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State Department: Albania - Consular Information Sheet, October 7, 1992


Albania - Consular Information Sheet
October 7, 1992

Embassy Location: The U.S. Embassy in Tirana, Albania, is located at Rruga Labinoti 103; telephone (355) (42) 32875. Although the U.S. Embassy in Tirana is open, routine consular assistance to U.S. citizens in Albania is not yet available. Services are limited to emergency assistance only. A limited appointment system for U.S. citizenship and passport services began in January 1992.

Country Description: Albania is undergoing profound political and economic change. Recent economic and political tensions in Albania have led to several large demonstrations and some violence. Persons who participate in or photograph demonstrations risk arrest. Facilities for tourism are not highly developed, and many of the goods and services taken for granted in other European countries are not yet available.

Entry Requirements: The Albanian government no longer requires visas of American citizens. A 10 dollar airport fee must be paid to customs upon departure. Americans planning to travel to Albania can contact for specific entry/exit requirements the Embassy of the Republic of Albania at 1150 18th St., N.W., Washington, DC 20036, tel. (202) 223-4942, or an Albanian mission abroad (for example, the Albanian mission to France in Paris or the Albanian Embassy in Rome, Italy).

Medical Facilities: Medical facilities are limited. Medicine is in short supply. U.S. medical insurance is not always valid outside the United States. Travelers have found that in some cases, supplemental medical insurance with specific overseas coverage has proved to be useful. Further information on health matters can be obtained from the Centers for Disease Control's international traveler's hotline on (404) 332-4559.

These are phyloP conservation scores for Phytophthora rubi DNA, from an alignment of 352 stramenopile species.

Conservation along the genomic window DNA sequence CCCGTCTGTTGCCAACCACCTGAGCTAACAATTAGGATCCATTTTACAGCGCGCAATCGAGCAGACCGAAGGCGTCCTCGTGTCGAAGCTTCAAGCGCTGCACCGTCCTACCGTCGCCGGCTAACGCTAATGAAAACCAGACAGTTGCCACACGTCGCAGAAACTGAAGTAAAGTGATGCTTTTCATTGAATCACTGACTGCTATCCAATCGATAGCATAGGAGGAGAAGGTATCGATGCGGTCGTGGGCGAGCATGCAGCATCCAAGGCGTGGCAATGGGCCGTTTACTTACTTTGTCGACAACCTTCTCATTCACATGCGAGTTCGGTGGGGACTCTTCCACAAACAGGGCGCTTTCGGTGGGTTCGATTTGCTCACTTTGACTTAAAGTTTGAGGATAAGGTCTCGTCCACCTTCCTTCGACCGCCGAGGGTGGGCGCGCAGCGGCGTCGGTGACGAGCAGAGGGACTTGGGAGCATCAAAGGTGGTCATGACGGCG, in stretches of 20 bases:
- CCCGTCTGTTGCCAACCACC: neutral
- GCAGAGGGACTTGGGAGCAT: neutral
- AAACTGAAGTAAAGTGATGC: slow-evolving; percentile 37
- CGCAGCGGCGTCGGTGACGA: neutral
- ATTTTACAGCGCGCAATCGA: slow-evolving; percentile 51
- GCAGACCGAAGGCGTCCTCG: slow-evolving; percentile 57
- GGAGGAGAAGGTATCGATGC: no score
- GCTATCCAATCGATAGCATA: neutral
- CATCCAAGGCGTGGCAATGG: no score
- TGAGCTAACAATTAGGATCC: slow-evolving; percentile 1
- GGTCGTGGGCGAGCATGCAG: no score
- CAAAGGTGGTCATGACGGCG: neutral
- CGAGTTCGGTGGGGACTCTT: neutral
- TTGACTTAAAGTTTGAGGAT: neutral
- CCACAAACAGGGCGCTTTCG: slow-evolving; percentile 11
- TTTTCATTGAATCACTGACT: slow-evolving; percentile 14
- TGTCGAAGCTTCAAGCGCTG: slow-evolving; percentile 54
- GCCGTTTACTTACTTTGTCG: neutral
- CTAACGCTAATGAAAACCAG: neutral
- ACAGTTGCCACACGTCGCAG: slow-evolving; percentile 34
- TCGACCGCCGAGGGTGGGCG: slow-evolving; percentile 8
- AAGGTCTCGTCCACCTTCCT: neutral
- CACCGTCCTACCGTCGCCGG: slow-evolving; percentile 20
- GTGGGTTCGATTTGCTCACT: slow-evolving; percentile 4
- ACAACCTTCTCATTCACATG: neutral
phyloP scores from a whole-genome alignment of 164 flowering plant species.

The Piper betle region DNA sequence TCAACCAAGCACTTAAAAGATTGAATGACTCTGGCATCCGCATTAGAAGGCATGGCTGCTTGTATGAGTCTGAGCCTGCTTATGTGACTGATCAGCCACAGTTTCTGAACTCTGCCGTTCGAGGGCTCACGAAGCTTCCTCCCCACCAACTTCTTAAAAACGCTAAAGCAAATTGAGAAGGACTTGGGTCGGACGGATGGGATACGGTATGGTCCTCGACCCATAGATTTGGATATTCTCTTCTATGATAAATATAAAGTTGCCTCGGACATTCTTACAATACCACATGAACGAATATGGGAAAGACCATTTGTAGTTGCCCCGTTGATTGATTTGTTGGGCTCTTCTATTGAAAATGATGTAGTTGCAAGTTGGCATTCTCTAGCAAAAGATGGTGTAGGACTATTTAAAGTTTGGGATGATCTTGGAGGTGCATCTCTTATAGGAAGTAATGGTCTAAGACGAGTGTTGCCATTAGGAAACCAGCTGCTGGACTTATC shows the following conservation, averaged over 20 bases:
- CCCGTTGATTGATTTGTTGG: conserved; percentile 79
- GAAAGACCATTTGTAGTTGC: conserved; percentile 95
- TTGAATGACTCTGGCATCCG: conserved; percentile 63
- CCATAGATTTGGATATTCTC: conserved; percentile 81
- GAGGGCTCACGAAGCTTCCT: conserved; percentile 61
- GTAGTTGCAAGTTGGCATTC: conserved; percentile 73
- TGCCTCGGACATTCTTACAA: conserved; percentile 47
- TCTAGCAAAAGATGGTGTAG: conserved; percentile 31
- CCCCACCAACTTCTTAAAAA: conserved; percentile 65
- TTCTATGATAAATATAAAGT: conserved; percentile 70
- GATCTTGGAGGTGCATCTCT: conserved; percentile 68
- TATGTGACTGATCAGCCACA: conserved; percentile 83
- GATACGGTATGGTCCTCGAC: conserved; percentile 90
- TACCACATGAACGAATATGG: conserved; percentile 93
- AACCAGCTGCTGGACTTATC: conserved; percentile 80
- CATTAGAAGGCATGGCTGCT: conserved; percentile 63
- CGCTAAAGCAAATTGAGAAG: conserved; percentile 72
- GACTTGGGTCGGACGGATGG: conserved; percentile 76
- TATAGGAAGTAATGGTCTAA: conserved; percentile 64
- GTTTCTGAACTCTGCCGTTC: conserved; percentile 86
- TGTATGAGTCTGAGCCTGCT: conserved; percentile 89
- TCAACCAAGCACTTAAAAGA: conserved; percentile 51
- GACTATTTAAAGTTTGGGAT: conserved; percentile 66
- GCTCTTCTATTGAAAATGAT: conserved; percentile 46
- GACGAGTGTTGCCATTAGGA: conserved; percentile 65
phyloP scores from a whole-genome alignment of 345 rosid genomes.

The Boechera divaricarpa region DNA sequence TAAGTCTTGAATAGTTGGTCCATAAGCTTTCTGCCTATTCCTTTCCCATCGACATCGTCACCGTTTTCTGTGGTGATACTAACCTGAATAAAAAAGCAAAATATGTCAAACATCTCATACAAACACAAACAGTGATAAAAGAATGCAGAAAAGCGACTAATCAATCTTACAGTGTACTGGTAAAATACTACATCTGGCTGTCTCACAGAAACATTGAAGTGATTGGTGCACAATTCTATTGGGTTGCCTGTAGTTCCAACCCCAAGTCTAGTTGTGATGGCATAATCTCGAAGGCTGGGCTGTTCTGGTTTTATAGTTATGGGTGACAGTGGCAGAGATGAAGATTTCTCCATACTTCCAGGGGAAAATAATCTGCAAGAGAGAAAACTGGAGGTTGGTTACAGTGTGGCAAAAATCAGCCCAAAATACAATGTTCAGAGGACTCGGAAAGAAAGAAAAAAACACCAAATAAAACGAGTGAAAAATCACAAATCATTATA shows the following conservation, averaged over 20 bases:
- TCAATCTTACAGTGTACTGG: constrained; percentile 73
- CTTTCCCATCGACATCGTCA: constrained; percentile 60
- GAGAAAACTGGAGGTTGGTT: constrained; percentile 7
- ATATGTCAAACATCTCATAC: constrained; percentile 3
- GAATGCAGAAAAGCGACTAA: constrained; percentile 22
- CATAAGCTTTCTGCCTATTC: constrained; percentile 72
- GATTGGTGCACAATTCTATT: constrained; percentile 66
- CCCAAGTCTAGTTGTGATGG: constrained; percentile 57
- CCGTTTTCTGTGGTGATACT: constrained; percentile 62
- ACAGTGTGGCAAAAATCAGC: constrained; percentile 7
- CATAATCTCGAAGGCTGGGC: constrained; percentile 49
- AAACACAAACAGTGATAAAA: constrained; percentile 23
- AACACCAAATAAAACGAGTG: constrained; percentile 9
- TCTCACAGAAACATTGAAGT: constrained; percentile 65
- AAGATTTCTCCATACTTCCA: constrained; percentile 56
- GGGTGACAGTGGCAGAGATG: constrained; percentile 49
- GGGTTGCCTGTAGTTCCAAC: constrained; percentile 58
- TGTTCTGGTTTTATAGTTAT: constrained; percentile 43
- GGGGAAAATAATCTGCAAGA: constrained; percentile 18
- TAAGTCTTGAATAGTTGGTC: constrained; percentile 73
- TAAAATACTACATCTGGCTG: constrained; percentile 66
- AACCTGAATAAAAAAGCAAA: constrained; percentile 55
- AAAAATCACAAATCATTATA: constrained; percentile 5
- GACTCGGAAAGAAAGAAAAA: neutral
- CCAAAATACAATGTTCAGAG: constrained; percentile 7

Crime Information: Crime against tourists (robbery, mugging, and pickpocketing) is a growing problem, especially on city streets after dark. The Department of State's pamphlet "A Safe Trip Abroad" is available from the Superintendent of Documents, U.S. Government Printing Office, Washington, DC 20402. It provides useful information on guarding valuables and protecting personal security while traveling abroad.

Other Information: Credit cards and traveler's checks are rarely accepted in Albania. In addition, hotel accommodations are very limited, and even confirmed reservations are sometimes not honored.

Drug Penalties: Penalties for possession, use, and dealing of illegal drugs are severe, and convicted offenders can expect jail sentences and fines.

Adoption Information: On March 19, 1992, the Albanian government suspended the adoption process until further notice. The Albanian government intends to draft new legislation governing the international adoption process.

Registration: Americans who register at the U.S. Embassy may obtain updated information on travel and security within the country.

No. 92-001

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